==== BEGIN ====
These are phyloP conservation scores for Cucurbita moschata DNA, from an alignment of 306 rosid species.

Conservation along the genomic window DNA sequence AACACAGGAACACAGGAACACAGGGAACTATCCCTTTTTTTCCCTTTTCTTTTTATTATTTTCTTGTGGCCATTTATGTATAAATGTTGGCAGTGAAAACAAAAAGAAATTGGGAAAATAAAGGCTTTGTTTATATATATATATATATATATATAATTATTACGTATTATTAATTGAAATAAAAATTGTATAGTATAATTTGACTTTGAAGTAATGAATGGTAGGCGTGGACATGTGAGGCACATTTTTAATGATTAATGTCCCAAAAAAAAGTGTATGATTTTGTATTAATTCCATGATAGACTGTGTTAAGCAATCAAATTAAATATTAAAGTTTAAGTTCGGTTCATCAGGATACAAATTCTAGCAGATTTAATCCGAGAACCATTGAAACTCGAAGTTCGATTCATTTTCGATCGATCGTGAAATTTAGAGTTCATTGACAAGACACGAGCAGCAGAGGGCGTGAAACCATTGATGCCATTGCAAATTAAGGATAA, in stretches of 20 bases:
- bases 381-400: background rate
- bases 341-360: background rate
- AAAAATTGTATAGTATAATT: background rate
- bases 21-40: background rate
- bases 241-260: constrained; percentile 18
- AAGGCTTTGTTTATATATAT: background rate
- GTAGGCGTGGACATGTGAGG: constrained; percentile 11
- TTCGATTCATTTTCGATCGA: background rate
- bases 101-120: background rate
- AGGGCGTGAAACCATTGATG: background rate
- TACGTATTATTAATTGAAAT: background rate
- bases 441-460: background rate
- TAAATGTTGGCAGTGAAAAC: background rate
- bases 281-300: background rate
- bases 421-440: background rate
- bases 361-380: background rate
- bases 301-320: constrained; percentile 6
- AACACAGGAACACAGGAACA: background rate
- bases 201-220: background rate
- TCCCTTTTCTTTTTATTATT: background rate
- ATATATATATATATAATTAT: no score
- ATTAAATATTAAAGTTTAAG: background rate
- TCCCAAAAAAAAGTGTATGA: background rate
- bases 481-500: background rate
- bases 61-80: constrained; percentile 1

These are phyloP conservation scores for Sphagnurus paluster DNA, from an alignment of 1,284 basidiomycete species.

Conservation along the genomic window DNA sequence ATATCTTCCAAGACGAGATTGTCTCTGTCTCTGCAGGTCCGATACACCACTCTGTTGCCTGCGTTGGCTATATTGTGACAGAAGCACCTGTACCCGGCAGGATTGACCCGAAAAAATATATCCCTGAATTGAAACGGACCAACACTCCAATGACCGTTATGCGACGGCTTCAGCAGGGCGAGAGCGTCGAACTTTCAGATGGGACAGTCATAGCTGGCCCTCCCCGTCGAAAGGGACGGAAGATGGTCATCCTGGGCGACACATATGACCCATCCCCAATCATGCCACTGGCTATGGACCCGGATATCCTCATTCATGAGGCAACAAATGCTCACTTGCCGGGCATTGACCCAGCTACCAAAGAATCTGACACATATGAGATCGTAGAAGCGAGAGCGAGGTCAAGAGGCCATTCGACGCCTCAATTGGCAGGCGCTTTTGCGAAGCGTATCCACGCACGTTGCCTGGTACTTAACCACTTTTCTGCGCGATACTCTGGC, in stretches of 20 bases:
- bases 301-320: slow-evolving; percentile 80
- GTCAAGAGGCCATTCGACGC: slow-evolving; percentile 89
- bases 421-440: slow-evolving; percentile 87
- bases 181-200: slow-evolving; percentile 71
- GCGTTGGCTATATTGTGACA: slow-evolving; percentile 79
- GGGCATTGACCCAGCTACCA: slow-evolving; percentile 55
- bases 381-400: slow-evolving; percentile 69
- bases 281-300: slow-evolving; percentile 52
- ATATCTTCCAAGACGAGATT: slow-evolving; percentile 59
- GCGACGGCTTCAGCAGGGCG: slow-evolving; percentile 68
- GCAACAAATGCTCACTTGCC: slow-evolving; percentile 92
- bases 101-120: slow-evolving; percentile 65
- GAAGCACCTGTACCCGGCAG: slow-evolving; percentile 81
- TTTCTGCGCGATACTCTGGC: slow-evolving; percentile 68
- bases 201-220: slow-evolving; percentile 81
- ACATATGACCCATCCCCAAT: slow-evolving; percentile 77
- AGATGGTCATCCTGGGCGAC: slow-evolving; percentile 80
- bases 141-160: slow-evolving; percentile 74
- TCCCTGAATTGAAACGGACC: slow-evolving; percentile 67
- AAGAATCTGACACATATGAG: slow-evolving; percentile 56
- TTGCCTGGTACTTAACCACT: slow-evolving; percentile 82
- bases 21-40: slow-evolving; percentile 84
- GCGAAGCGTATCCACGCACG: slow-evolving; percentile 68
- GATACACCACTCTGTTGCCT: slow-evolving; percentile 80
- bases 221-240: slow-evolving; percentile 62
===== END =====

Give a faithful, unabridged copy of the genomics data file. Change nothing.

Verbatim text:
These are phyloP conservation scores for Cucurbita moschata DNA, from an alignment of 306 rosid species.

Conservation along the genomic window DNA sequence AACACAGGAACACAGGAACACAGGGAACTATCCCTTTTTTTCCCTTTTCTTTTTATTATTTTCTTGTGGCCATTTATGTATAAATGTTGGCAGTGAAAACAAAAAGAAATTGGGAAAATAAAGGCTTTGTTTATATATATATATATATATATATAATTATTACGTATTATTAATTGAAATAAAAATTGTATAGTATAATTTGACTTTGAAGTAATGAATGGTAGGCGTGGACATGTGAGGCACATTTTTAATGATTAATGTCCCAAAAAAAAGTGTATGATTTTGTATTAATTCCATGATAGACTGTGTTAAGCAATCAAATTAAATATTAAAGTTTAAGTTCGGTTCATCAGGATACAAATTCTAGCAGATTTAATCCGAGAACCATTGAAACTCGAAGTTCGATTCATTTTCGATCGATCGTGAAATTTAGAGTTCATTGACAAGACACGAGCAGCAGAGGGCGTGAAACCATTGATGCCATTGCAAATTAAGGATAA, in stretches of 20 bases:
- bases 381-400: background rate
- bases 341-360: background rate
- AAAAATTGTATAGTATAATT: background rate
- bases 21-40: background rate
- bases 241-260: constrained; percentile 18
- AAGGCTTTGTTTATATATAT: background rate
- GTAGGCGTGGACATGTGAGG: constrained; percentile 11
- TTCGATTCATTTTCGATCGA: background rate
- bases 101-120: background rate
- AGGGCGTGAAACCATTGATG: background rate
- TACGTATTATTAATTGAAAT: background rate
- bases 441-460: background rate
- TAAATGTTGGCAGTGAAAAC: background rate
- bases 281-300: background rate
- bases 421-440: background rate
- bases 361-380: background rate
- bases 301-320: constrained; percentile 6
- AACACAGGAACACAGGAACA: background rate
- bases 201-220: background rate
- TCCCTTTTCTTTTTATTATT: background rate
- ATATATATATATATAATTAT: no score
- ATTAAATATTAAAGTTTAAG: background rate
- TCCCAAAAAAAAGTGTATGA: background rate
- bases 481-500: background rate
- bases 61-80: constrained; percentile 1

These are phyloP conservation scores for Sphagnurus paluster DNA, from an alignment of 1,284 basidiomycete species.

Conservation along the genomic window DNA sequence ATATCTTCCAAGACGAGATTGTCTCTGTCTCTGCAGGTCCGATACACCACTCTGTTGCCTGCGTTGGCTATATTGTGACAGAAGCACCTGTACCCGGCAGGATTGACCCGAAAAAATATATCCCTGAATTGAAACGGACCAACACTCCAATGACCGTTATGCGACGGCTTCAGCAGGGCGAGAGCGTCGAACTTTCAGATGGGACAGTCATAGCTGGCCCTCCCCGTCGAAAGGGACGGAAGATGGTCATCCTGGGCGACACATATGACCCATCCCCAATCATGCCACTGGCTATGGACCCGGATATCCTCATTCATGAGGCAACAAATGCTCACTTGCCGGGCATTGACCCAGCTACCAAAGAATCTGACACATATGAGATCGTAGAAGCGAGAGCGAGGTCAAGAGGCCATTCGACGCCTCAATTGGCAGGCGCTTTTGCGAAGCGTATCCACGCACGTTGCCTGGTACTTAACCACTTTTCTGCGCGATACTCTGGC, in stretches of 20 bases:
- bases 301-320: slow-evolving; percentile 80
- GTCAAGAGGCCATTCGACGC: slow-evolving; percentile 89
- bases 421-440: slow-evolving; percentile 87
- bases 181-200: slow-evolving; percentile 71
- GCGTTGGCTATATTGTGACA: slow-evolving; percentile 79
- GGGCATTGACCCAGCTACCA: slow-evolving; percentile 55
- bases 381-400: slow-evolving; percentile 69
- bases 281-300: slow-evolving; percentile 52
- ATATCTTCCAAGACGAGATT: slow-evolving; percentile 59
- GCGACGGCTTCAGCAGGGCG: slow-evolving; percentile 68
- GCAACAAATGCTCACTTGCC: slow-evolving; percentile 92
- bases 101-120: slow-evolving; percentile 65
- GAAGCACCTGTACCCGGCAG: slow-evolving; percentile 81
- TTTCTGCGCGATACTCTGGC: slow-evolving; percentile 68
- bases 201-220: slow-evolving; percentile 81
- ACATATGACCCATCCCCAAT: slow-evolving; percentile 77
- AGATGGTCATCCTGGGCGAC: slow-evolving; percentile 80
- bases 141-160: slow-evolving; percentile 74
- TCCCTGAATTGAAACGGACC: slow-evolving; percentile 67
- AAGAATCTGACACATATGAG: slow-evolving; percentile 56
- TTGCCTGGTACTTAACCACT: slow-evolving; percentile 82
- bases 21-40: slow-evolving; percentile 84
- GCGAAGCGTATCCACGCACG: slow-evolving; percentile 68
- GATACACCACTCTGTTGCCT: slow-evolving; percentile 80
- bases 221-240: slow-evolving; percentile 62